By Thomas J. Noer
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Extra resources for Cold War and Black Liberation: United States and White Rule in Africa, 1948-68
These commonalities will also provide important conceptual signposts for outlining a possible approach of the Christian witness to the post-colonial state in Africa and Asia. First is on the violent nature of state affairs. They both agree that, whether the Christian individuals and the church like it or not, the state is a volatile crucible of various forms of violence. Second is on the common witnessing role of the Christians. Christian realism sees Christians as individuals who witness the state through participating in state affairs.
God conceives that the Satanic sovereignty of the state over the human lives must be broken. 4 Outline of a Sociology of the Powers 15 nonviolent salvation plan (Yoder 2009). Through Jesus’ sufferings (resultant of the rejections and despises of the peoples), crucifixion by the state authority of the Roman Empire and the eventual resurrection which he won over death, he triumphed over the devil and the sovereign state – the most powerful fallen power by unmasking its Satanic properties and disarming it by exposing its illusory nature.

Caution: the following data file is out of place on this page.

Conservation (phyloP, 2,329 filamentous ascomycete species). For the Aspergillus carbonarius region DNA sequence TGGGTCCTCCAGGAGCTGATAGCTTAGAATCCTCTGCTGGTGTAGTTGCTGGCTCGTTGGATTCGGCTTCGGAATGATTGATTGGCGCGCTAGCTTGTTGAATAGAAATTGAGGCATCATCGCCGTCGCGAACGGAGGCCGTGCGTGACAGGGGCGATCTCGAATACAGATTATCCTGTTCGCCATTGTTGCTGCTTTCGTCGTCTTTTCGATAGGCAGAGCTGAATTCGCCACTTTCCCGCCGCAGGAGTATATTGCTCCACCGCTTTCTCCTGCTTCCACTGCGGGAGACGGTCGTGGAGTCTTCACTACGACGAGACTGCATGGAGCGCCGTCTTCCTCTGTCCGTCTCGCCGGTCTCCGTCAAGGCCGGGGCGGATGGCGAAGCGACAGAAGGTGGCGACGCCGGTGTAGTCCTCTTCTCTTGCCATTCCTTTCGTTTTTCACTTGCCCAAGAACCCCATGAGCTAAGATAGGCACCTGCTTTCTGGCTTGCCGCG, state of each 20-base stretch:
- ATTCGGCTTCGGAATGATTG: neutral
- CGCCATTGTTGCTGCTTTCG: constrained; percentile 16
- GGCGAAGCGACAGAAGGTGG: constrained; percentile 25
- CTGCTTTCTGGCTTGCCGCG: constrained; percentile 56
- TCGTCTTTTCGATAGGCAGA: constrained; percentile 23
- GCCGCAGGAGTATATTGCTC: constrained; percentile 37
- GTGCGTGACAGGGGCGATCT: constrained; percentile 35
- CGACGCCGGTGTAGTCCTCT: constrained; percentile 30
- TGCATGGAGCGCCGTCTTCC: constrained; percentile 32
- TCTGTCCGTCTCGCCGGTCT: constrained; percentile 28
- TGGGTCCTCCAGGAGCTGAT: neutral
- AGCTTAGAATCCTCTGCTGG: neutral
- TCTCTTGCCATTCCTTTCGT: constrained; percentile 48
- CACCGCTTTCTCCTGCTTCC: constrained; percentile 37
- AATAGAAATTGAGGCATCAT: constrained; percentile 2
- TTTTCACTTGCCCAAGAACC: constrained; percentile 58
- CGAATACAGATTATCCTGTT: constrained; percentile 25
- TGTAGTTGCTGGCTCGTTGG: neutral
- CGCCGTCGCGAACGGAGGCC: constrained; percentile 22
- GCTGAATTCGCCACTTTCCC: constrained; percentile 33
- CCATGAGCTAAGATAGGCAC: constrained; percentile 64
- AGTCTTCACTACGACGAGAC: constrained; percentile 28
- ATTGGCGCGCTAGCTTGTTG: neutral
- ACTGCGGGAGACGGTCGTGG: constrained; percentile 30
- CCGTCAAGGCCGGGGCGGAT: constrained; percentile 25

Rather than actively participating in statemaking and creating a ‘lesser evil’ world order, Christian pacifists proposed that the church should ensure the ‘least evil’ in the world instead. Whereas Christian pacifists criticized the Christian realists of running a high risk of resorting to unjust means to achieve just ends, Christian realists criticized the Christian pacifists of not effectively witnessing the faith because of their relatively critical position towards the pagan nature of modern state power, leading to such mistaken labels as being ‘sectarian’ (Stassen 2009).